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The Region-Libya Sept18

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Libya’s Dam Catastrophe: Years of Neglect Culminate in a Tragedy of Biblical Proportions

By ALMOUTASSIM Al KILANI & Rania Kisar

September 18, 2023

Derna has a history of flooding, marked by significant events in 1941, 1959, and 1968. The 1959 flood prompted studies that recommended dam construction. A Yugoslavian company built two dams in the 1970s in response. The upper ‘Country Dam’ could hold 1.5 million cubic meters, while the lower ‘Abu Mansour Dam’ had a 22.5 million cubic meter capacity. Both were built with clay cores and stone perimeters (BBC).

By 1998, cracks had appeared in these dams, signaling a pattern of neglect. These structural deficiencies ultimately caused the dam’s failure and devastating floods in eastern Libya. Repair efforts halted in 2007 due to funding shortages following the fall of the Gaddafi regime, despite the presence of allocated budgets (Al Jazeera).

It is worth noting that the Wadi Derna dams collapsed because they held more water than they were designed for, exacerbated by rainfall exceeding 200 mm. Remarkably, these dams had successfully managed water levels during floods in 1986, sparing the city from significant damage.

Timeline of Events: Watch Video

Sept 11, 2023: Destruction in Eastern Libya After Storm Daniel: A Plea for Rescuing the Affected (Al Araby, BBC). “Storm Daniel devastates eastern Libya; thousands dead. Derna is the most brutally hit; according to Red Crescent estimates, about 10,000 people have been reported missing, and the number of victims is expected to increase.

Sept 12, 2023: Post-Storm Scenes in Eastern Libya: Bodies and Destroyed Homes (Al Jazeera, BBC). Hurricane Daniel: Over 5,000 dead, widespread city destruction, power outages, and grief in Libya’s worst disaster in more than 40 years.

Sept 13, 2023: UN Mobilizes Aid for Libya (Al Jazeera). After Hurricane Daniel, the UN mobilized aid for Libya, partnering with Arab nations and allocating millions for relief efforts.

Sept 14, 2023: Crisis in Libya Deepens as Children Suffer and Governance Fails (Al Jazeera, BBC, UNICEF). According to UNICEF, around 300,000 children in eastern Libya urgently require humanitarian aid in the wake of Storm Daniel. Concurrently, the Assembly has called for an international inquiry, blaming neglect on Tripoli and Benghazi. Shortages in Sousse, Al-Arakoub, and Al-Wardia underscore the urgent need for specialized aid teams in east Derna. Activists are pressing for swift recovery efforts for flood victims. Meanwhile, a BBC report criticizes Tripoli and Haftar’s governments for prioritizing politics over the well-being of their citizens, spotlighting the longstanding issues of corruption, turmoil, and neglected infrastructure that have left eastern authorities unprepared for a disaster.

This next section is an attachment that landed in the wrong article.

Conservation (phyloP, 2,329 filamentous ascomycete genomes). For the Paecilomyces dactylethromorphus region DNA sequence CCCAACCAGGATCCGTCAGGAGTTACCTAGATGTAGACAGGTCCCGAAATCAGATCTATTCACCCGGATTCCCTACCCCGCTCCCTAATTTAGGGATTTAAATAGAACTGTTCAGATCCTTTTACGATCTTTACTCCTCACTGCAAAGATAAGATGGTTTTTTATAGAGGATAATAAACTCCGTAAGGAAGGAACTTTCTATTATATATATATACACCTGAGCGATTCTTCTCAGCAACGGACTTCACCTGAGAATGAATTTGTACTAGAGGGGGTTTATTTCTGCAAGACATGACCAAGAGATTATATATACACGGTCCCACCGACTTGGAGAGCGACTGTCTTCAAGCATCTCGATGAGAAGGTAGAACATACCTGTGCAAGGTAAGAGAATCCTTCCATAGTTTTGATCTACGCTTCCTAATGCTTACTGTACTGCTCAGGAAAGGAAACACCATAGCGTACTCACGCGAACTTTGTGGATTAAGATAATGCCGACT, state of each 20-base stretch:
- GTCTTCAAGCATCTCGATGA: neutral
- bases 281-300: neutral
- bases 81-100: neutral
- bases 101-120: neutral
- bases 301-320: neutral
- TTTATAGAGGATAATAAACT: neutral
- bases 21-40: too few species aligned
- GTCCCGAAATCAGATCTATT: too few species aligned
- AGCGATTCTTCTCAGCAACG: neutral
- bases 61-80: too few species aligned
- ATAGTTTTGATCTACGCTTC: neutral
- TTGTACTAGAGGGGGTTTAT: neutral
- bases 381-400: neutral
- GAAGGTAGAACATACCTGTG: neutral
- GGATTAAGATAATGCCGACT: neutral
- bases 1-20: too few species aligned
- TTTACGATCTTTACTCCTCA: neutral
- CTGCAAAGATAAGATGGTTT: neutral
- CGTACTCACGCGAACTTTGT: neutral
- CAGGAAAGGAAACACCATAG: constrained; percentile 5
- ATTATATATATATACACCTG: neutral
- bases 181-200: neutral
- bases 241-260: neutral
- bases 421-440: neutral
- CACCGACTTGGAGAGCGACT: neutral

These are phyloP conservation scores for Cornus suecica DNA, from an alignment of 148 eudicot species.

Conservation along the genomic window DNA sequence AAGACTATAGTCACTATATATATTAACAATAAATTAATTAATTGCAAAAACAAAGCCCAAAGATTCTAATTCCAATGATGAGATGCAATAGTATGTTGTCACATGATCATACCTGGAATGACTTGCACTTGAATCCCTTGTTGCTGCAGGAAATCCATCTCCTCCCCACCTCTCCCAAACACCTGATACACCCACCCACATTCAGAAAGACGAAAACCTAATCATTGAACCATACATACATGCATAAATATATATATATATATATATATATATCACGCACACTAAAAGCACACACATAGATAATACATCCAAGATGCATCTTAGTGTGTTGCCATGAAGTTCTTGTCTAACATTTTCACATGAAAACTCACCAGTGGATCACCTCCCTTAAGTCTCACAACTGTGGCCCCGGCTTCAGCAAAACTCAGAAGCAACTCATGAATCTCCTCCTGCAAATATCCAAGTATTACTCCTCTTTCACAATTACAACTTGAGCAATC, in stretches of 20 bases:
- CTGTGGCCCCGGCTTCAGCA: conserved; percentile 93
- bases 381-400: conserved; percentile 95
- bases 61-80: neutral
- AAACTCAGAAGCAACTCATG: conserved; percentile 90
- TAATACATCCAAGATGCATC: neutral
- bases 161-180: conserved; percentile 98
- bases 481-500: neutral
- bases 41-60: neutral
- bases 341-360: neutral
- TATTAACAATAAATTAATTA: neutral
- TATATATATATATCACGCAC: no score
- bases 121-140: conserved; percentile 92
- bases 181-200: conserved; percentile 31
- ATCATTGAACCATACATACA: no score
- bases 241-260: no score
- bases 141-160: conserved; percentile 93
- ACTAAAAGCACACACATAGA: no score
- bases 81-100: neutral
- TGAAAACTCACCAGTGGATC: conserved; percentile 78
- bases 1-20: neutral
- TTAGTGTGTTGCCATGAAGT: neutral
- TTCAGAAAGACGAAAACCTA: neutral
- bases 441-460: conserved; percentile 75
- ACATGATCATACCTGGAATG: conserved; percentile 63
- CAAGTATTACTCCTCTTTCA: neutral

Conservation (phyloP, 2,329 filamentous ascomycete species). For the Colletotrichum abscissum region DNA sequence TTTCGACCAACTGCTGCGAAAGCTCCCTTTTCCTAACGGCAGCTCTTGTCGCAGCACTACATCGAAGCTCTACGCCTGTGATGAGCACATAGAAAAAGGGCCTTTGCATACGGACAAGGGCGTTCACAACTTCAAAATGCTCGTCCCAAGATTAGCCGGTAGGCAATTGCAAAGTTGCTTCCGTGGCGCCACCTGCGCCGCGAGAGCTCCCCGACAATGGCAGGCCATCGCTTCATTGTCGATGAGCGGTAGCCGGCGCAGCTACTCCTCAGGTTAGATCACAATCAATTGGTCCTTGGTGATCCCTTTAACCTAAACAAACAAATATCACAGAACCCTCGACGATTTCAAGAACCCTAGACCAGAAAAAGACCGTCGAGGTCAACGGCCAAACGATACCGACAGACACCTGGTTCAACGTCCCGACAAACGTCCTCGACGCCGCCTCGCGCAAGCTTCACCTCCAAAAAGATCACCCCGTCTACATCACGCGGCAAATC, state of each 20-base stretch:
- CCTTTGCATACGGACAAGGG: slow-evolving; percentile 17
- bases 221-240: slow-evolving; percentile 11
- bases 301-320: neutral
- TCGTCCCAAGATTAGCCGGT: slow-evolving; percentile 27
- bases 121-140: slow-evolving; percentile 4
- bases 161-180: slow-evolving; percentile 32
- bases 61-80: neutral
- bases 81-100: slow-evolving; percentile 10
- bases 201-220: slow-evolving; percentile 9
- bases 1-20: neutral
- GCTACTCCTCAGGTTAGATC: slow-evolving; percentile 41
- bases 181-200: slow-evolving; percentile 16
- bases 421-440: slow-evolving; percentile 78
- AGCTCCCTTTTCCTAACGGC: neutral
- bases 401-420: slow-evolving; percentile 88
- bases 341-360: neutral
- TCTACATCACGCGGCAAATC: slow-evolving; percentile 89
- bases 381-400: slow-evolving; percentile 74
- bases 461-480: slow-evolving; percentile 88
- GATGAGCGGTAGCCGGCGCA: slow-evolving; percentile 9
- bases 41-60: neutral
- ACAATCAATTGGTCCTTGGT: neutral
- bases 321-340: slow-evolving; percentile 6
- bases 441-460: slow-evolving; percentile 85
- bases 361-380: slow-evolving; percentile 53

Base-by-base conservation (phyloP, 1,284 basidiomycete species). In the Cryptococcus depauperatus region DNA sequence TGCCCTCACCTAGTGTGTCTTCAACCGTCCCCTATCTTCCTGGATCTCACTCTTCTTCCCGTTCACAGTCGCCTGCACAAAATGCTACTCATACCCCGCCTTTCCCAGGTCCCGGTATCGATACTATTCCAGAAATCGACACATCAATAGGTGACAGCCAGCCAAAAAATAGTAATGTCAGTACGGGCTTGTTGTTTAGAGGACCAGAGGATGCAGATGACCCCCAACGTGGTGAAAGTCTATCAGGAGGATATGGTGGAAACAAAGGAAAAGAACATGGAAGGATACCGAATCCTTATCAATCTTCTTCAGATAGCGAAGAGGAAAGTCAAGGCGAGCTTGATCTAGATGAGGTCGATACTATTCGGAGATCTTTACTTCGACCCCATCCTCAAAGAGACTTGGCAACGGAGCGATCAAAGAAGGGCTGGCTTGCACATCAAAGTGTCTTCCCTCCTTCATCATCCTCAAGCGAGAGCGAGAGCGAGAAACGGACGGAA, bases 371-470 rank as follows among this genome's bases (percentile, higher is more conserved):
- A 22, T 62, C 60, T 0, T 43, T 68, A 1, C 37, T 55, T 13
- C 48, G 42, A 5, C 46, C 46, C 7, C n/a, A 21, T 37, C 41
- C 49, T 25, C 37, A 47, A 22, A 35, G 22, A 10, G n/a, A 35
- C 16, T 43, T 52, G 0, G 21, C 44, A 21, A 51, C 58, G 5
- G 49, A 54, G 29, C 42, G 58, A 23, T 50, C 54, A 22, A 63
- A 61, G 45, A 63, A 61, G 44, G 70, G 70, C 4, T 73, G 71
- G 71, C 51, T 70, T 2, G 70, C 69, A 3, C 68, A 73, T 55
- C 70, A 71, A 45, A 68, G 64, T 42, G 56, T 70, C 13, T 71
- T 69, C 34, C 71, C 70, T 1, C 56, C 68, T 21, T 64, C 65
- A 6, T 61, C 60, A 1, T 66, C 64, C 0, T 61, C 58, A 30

Sept 15, 2023: Sharp Rise in Libyan Casualties to 11,300 (Sky News). On Friday, Libyan authorities restricted civilian access to the flood-stricken city of Derna to facilitate search efforts for 10,100 people still unaccounted for, following a death toll increase to 11,300.

Sept 16, 2023: Shocking Visuals from Libya: Sea Washes Ashore Bodies of Flood Victims in Derna, Exposing Gravitas of Crisis (Sky News, Al Hadath). Additionally, the Government of National Unity in Tripoli has revealed suspicions of corruption in dam maintenance. Grim footage from Libya showed the sea washing ashore the bodies of flood victims in Derna. Local authorities struggle with the overwhelming number of bodies and insufficient burial spaces. The clips depicted the sea’s waves carrying bodies to the shoreline, where locals collected them for burial or identification.

Sept 17, 2023: UN Warns of Worsening Conditions at Wadi Jaza and Qatara Dams Near Benghazi (Alwasat). Despite conflicts over the status of the dams, authorities claim they are stable.

Sept 18, 2023: Epidemics, Mines, Water Shortages Hinder Derna Rescue Ops (Al Hadath). Libyan rescue teams face obstacles as operations extend into a second week in Derna. Disinfection starts amid disease outbreak fears and dispersed land mines. Libyan officials report 3,280 confirmed deaths, challenging the UN’s 11,000 figure. Displaced residents resort to makeshift shelters; contaminated water causes poisonings.

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